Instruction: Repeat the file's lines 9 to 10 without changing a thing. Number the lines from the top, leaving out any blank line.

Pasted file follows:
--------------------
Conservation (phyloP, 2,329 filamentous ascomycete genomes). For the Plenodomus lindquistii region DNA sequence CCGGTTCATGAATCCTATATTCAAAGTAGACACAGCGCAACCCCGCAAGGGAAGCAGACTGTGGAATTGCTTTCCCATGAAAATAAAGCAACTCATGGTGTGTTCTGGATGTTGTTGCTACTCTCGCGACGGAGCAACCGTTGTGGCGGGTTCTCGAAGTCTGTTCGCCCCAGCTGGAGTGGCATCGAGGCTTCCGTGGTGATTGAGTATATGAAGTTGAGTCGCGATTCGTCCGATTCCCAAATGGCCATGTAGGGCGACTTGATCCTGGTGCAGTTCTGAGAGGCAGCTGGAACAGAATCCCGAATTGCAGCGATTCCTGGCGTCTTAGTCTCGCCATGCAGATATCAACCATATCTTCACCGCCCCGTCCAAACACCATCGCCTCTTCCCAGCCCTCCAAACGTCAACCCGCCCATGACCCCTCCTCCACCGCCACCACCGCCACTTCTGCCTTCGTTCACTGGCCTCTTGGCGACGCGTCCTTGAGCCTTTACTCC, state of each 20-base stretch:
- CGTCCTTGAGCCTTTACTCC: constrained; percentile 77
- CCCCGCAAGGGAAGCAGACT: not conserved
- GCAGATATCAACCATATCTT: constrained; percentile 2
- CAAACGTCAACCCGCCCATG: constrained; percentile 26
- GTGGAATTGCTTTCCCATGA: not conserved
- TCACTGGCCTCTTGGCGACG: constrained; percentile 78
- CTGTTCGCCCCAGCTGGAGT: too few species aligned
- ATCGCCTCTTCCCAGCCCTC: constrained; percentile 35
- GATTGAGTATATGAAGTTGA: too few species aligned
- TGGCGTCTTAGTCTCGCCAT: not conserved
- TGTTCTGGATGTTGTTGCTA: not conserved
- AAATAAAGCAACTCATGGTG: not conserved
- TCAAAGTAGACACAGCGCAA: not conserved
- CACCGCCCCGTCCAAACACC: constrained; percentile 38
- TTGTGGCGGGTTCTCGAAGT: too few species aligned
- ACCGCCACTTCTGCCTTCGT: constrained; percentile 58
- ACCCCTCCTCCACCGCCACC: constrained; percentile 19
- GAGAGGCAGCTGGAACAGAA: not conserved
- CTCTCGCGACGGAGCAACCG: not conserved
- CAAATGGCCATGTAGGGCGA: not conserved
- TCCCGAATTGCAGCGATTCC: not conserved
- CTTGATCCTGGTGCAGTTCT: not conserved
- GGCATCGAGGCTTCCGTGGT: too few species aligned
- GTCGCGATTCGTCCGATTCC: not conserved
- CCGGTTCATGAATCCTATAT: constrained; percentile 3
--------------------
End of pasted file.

- ATCGCCTCTTCCCAGCCCTC: constrained; percentile 35
- GATTGAGTATATGAAGTTGA: too few species aligned